Recently I have been enjoying the BECMI Berserker's (@becmiberserker) YouTube series on Basic Dungeons & Dragons. His video series reviews the rules and quirks of this early game, stepping through each of the BECMI box set releases - meaning Basic (Red), Expert (Blue), Companion (Teal), Master (Black), Immortal (Gray).
In @becmiberserker's recent video he reviewed the Weapon Master rules published "Black Box" mastery rules - a retrospective and optional character specialization system for the use of weapons.
Weapon Mastery System
From a design perspective the weapon mastery rules are a logical extension from the basic, expert and companion game, as they provide an increased level of fidelity for combat.
Specifically it :
- boosts damage as mastery increases, and
- provides a platform for special abilities: disarm, entangle, throw a rarely thrown weapon such as a sword, using a shield as a weapon, etc.
Whether by design evolution, luck, player feedback, or commercial need (to keep players with martial characters) engaged, the Weapon Mastery rules add new combat maneuvers and make the martial characters more relevant in combat for the first time since Basic play.
This is most definitely welcome given the always advancing magic system which increases with each new spell level.
One might suggest however that the Companion rules added to combat too with Unarmed Combat, Disarm, and Smash rules. But to me the Unarmed Combat (Striking, and Wrestling) and Disarm are circumstantial. Smash gives relevance for martial characters, but this was something game masters had been solving with magic items for years.
So I think it is fair to say that the Weapon Master system is the only enhancement to the general combat system since Basic.
But at what cost?
When I look at the *Rules Cyclopedia* - which is a rework of BECMI that combines all the box sets into a single book - the Weapon Mastery rules look heavy to me. I use the term heavy here rather than complex because the weapon rules apply in every combat.
In contrast the magic system can be complex, but generally isn't heavy. By this I mean that magic (spells) can impact many general rules. But once resolved once at the table, a spell effect is generally understood thereafter, even if it is a Game Masters ruling.
For example, it is complex to determine what happens when an Anti-Magic Field, Time Stop and Wish are all in effect in the same area at the same time! Similarly the *Smash* combat maneuver (-5 to hit and initiative loss but add strength attribute as damage) from Companion rules is a one time complexity but adds lots of flavor!
To me occasional complexity is preferable over constant heaviness in the quest for game flavor.
The saving grace of the design is that the heaviness of Weapon Mastery is deferred.
Weapon Mastery has nearly zero impact on the Basic game (number of known weapons, skilled level is +2 to hit), and only minor perks in the Expert and Companion games.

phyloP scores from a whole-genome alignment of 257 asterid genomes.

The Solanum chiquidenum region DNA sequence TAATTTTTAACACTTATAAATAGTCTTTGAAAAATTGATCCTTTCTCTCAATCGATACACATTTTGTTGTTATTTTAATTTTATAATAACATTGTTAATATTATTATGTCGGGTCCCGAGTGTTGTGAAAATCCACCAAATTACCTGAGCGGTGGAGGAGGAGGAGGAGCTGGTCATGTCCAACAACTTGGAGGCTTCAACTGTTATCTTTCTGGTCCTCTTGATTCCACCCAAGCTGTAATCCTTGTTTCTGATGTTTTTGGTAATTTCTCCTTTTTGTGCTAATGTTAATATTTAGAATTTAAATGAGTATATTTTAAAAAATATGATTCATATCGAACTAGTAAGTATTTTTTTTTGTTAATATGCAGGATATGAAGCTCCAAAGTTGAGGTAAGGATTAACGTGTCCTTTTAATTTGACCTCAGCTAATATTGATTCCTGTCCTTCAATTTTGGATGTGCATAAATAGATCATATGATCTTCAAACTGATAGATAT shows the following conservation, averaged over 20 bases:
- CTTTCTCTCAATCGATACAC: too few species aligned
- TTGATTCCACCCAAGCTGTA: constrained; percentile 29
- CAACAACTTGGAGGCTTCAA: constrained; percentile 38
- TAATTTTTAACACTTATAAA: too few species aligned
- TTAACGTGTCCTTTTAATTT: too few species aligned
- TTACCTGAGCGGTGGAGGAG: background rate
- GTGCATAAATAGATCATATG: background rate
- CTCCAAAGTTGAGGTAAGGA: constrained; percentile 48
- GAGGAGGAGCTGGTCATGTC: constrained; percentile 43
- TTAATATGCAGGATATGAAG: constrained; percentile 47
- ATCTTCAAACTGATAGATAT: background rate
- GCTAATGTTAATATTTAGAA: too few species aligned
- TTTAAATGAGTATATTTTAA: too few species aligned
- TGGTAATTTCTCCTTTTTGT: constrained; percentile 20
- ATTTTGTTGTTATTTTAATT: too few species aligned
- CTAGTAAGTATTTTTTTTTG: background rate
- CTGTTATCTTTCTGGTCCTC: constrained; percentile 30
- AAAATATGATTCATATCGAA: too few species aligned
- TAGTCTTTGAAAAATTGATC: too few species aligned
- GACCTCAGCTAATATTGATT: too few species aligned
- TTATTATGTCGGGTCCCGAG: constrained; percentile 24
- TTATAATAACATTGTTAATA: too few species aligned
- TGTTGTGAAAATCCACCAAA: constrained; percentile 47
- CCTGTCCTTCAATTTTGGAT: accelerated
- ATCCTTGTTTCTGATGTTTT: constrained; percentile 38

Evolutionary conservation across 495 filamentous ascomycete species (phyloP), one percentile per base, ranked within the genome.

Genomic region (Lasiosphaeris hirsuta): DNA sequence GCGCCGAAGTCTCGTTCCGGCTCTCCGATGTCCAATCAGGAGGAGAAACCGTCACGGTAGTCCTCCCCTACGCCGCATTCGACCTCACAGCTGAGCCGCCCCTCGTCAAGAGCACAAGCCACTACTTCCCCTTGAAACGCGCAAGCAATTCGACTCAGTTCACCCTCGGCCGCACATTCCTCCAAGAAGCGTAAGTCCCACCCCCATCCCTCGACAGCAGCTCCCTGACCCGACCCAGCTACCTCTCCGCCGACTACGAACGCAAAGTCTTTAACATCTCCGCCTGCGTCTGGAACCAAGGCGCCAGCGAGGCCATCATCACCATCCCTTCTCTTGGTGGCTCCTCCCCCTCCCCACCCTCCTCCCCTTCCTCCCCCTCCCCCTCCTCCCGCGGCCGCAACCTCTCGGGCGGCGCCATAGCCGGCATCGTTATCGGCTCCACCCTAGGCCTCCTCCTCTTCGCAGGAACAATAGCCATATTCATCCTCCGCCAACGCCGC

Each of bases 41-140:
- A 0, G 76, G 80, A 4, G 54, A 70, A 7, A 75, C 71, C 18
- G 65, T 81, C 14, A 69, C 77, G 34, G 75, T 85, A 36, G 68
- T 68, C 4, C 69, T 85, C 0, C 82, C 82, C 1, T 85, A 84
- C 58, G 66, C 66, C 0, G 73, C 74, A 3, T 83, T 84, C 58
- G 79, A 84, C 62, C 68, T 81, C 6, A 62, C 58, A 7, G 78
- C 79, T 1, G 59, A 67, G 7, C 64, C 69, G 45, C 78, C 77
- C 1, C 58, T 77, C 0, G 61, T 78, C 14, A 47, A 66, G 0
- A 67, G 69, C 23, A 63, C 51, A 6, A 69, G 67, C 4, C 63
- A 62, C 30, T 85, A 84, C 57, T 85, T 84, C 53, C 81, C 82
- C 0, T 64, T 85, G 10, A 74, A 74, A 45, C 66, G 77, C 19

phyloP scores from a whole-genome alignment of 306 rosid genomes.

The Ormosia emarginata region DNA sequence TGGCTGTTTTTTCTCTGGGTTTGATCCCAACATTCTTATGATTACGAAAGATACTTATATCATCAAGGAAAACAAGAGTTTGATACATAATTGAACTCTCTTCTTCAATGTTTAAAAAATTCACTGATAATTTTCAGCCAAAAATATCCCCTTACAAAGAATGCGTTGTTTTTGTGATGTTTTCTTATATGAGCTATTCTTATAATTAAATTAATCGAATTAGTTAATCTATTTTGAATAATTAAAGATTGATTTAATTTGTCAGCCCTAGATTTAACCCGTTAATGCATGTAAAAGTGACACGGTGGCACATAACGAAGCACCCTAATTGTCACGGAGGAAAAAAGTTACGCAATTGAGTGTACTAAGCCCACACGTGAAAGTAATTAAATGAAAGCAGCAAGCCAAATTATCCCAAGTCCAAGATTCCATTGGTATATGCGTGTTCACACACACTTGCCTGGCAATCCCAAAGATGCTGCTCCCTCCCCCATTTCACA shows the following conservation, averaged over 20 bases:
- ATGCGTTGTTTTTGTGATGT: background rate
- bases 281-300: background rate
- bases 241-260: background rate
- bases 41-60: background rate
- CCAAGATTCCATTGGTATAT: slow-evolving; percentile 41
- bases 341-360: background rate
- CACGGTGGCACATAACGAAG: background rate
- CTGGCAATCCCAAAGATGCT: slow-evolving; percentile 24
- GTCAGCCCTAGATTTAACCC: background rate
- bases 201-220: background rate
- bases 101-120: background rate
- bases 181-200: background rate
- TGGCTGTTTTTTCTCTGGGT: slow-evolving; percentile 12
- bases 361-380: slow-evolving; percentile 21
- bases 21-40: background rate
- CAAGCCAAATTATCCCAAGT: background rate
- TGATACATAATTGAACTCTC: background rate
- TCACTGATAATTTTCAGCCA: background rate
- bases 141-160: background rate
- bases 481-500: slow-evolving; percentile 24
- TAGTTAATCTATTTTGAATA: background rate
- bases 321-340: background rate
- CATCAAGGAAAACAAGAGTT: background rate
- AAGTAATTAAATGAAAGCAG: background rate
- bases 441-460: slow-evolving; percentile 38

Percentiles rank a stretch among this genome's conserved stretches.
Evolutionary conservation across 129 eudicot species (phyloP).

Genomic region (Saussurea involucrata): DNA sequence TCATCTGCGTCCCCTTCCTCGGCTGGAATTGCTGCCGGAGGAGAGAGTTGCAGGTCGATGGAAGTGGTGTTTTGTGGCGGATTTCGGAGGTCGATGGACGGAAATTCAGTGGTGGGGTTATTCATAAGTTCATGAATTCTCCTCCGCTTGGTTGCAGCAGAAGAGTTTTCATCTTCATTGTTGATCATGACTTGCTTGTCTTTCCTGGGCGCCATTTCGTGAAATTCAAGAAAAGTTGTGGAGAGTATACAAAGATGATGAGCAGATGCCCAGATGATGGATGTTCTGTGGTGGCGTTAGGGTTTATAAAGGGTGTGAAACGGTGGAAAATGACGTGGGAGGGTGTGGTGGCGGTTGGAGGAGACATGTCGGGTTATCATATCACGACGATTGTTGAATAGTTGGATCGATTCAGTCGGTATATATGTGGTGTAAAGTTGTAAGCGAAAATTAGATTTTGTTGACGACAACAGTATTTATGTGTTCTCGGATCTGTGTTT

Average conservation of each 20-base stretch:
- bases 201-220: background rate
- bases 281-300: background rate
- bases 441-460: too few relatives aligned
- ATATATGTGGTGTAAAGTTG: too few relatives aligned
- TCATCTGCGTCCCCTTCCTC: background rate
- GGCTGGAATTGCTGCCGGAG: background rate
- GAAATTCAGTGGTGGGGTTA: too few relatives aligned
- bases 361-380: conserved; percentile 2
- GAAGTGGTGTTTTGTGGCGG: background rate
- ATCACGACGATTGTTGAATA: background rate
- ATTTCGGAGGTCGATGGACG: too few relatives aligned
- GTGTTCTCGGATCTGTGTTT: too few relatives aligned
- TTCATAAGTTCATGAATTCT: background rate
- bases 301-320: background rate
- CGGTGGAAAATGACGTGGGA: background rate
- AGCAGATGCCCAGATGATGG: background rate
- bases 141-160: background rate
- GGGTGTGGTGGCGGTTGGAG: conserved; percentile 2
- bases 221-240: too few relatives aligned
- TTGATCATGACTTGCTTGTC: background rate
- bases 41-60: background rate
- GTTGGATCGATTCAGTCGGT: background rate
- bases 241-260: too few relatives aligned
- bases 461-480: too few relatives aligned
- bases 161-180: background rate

So by the time the Weapon Mastery system needs to be applied - meaning the special effects, situational armor class adjustments, primary and secondary weapon use modes, etc - the player is very well versed with the game rules and combat rules in particular.
Hence why the system is a net positive. And why I think Frank Mentzer did an excellent job of increasing the play-ability of the game for high level players.
As a hypothetical, if the Weapon Mastery tables were introduced at 1st level I suspect the sheer complexity and friction of choosing a weapon to go adventuring with would see many players push away from the table even before the game starts.
And here is where I arrive at the primary point of this article - the BECMI rules took the players successive releases of increasing game complexity. Something that the current #OneDnD hot mess might want to consider.
To release a new version of the game - perhaps consider the approach that Mentzer's BECMI undertook.
From Mentzer's introductory forward he suggests that the game (BECMI) be seen as Basic being the Dungeon game, Expert the Wilderness, Companion the Strong Hold, Mastery the Realm, and Immortal the Epic Quest.
I think D&D 5th Edition is a good game. But one Wizards of the Coast failed to expand on in a meaningful way. Why is combat so slow and complex now? Where are the Wilderness system rules? Where are the subsystems: Strong Holds, War Machine, Magical Research? Are 20th level capstones seriously the games epic level development? Tip - features after 10th level are so boring as they have no story.
In summary I suggest to you that a new version of DnD should follow BECMI. Specifically I mean:
- start small with a simple core game (designed to scale)
- expand into subsystems to broaden the game
- transition character development from features creep to epic stories.
Good luck #OneDnD - you are going to need it! You might want to take a few tips from this guys work...
P.S> Thanks to Frank Mentzer for the amazing contribution to the Dungeons & Dragons (TM) game with the BECMI box sets. Epic work!